Common Core State Standards teach algebraic thinking starting even in kindergarten, and first grade standards focus on using unknown whole numbers. Of course, not all 6 year olds will find this app motivating enough to use. It’s not cute, there are no rewards to earn, and the positive reinforcement chime and message is the same after every complete problem. It’s geared more as an educational support for children starting in the upper elementary grades (though younger math lovers will probably think it’s great!)

The goal of each lesson is clearly presented in the video, though there were a few times that the instructor made a jump in logic that a child might not make. In Lesson 3, for example, after demonstrating how to remove the same amount from each side to help solve for x, he said, “this means that the pawn must be worth 7,” without really explaining why. Ideally, the younger learner will have the support of an adult to help fill in any teaching gaps.

I also wished for a number pad instead of a scroll to enter the solution for x, as scrolling to get to higher numbers sometimes took a few tries. However, this is admittedly a minor inconvenience, and it didn’t even slow down my son with weak fine motor skills. In addition, entering numbers on a number pad could interfere with the whole methodology in this app. In a base 10 system, the user would represent fourteen on a number pad by selecting a 1 and then a 4, but the scale represents the “weight” of 14 with a 10-cube and a 4-cube. It’s probably best to not include two different representations in an app targeted for younger learners.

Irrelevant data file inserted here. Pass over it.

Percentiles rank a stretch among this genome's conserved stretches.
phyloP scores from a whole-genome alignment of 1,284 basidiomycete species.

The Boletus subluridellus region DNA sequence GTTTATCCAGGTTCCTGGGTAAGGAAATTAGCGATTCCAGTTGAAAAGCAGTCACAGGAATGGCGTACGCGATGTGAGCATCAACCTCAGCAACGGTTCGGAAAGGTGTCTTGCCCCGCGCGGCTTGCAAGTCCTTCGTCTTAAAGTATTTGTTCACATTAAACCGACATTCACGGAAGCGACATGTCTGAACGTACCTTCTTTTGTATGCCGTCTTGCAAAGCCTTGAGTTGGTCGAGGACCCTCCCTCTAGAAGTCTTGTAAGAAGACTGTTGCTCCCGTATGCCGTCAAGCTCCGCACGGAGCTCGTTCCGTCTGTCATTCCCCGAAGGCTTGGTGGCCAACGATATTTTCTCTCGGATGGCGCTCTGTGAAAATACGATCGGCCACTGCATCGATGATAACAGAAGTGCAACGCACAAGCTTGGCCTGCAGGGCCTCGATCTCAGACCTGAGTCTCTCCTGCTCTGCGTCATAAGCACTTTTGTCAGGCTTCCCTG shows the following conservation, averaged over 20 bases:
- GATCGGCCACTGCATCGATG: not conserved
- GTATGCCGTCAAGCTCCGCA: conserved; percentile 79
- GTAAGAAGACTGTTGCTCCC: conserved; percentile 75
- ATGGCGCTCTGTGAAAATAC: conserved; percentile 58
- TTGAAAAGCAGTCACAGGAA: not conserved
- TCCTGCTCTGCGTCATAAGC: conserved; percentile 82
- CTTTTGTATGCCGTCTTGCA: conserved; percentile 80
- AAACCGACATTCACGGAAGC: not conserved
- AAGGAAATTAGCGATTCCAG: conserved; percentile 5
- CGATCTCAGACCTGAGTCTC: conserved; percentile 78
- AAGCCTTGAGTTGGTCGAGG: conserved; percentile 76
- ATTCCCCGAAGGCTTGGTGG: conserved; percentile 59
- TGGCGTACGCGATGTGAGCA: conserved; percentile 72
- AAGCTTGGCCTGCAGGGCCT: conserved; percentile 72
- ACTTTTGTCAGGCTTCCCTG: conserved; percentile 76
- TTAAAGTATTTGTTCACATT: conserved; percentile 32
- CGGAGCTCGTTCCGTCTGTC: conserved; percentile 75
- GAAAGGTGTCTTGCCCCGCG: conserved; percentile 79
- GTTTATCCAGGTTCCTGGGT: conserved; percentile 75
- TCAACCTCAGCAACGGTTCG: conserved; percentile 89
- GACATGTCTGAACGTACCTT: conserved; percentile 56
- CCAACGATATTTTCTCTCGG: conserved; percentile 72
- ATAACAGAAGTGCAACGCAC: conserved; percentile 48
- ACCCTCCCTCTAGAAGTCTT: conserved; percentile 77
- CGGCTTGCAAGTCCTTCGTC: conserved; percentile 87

The app would also be improved by adding a few more fun features. Why not have more than just pawns to represent x? I can understand the need for simplicity when creating the standard materials, but the beauty of an app is the room for creativity.

I also wished that the scale would actually work as a scale. If the equation doesn’t balance, the scale doesn’t change. I believe this is similar to the actual curriculum, too, but it would provide one more representation for actual balance to help kids learn. It’s definitely not a necessary component to the method of learning, though, and students understand the need for balance even though the scale doesn’t move.

Overall, this app is a great choice for parents and teachers. There are over 80 equations in this app, presented in a very easy-to-understand way. Anyone who has ever said that they are no good at algebra should consider checking out this app, and de-mystify the whole process. With a lite version available to try out, it’s hard to lose.

*Heather Hetler already has a good understanding of basic algebra, but she still had to solve all of the equations in this app for fun.